Basic Biographical Details

Name: Euan Kidston Colam
Designation: Architect
Born: 1932
Bio Notes: Euan Kidston Colam was born in 1932 and spent his early years near Boat of Garten, moving to Helensburgh in 1940 at the start of the war to live with his grandmother. He attended primary school in Helensburgh and was a boarder at Loretto School, Musselburgh from 1946 until October 1950 when he was called up for two years national service at the age of 18. He was posted to Libya for a year as part of his service.

Having resolved at the age of 10 or 11 that he would become an architect, he studied architecture at Edinburgh College of Art from 1952 to 1958. His research thesis was on small housing, and he worked part-time in housing at the Edinburgh City Architect's Department for a year to finance his education.

After graduating, Colam gained practical experience with the Bank of Scotland, working on branch office alteration projects in Glasgow and Edinburgh. He was elected ARIBA in 1960. He joined Robert Matthew Johnson-Marshall (RMJM) on 1 April 1960. At the time he joined, there were some 30 people in the firm, and the practice’s swift growth led to frequent moves of office as additional properties around Edinburgh were found to house the new apprentices and employees.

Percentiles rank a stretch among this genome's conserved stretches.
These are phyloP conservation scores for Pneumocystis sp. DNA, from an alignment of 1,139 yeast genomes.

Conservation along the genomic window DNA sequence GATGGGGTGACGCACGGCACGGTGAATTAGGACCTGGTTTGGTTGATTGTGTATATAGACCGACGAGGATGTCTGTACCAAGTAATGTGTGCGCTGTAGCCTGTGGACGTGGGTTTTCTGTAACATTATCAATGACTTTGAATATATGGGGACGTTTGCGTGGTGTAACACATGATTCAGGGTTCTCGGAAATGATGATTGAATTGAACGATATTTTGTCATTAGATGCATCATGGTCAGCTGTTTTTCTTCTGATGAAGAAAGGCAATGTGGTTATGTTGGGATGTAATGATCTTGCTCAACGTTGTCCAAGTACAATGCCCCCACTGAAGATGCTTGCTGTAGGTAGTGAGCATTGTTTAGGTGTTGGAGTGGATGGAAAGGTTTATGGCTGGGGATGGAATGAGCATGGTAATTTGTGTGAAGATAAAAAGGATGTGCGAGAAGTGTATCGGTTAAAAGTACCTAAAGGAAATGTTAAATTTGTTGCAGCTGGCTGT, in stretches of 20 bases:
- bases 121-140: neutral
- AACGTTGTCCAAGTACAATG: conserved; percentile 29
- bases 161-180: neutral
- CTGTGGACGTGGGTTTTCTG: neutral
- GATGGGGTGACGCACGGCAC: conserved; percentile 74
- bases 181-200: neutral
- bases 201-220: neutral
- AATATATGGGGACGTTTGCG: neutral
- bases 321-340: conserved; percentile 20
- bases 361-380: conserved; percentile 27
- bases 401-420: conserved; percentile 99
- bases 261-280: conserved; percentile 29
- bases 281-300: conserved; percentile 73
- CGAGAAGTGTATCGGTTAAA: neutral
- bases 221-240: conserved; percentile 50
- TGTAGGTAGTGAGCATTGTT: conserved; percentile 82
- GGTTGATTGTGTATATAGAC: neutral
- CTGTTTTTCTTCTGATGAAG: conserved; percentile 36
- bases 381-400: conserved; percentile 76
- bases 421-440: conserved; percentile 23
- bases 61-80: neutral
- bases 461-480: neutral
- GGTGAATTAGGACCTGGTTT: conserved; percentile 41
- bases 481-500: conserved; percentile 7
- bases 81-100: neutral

By 1964 he had become a representative of the Edinburgh chapter of the RIAS.

At RMJM, he worked under John Richards. He recalls that Matthew's working method - 'to find people that he really trusted to take charge of the work and give them a lot of responsibility for getting on with it' - meant that he rarely came into direct contact with Matthew himself, whom he always addressed as Sir Robert. He credits Richards as his key mentor: 'I learnt everything I know about architecture from John Richards. He wasn't I think a great intuitive designer, but he wanted everything that he worked on to be really good, and he expected everyone else to live with that. Of course he didn't always get the right answer at first shot and it could be a struggle ... but it was worth the drama to get the right results! He was not just my main influence, he was my only influence I suppose on the architectural design side.'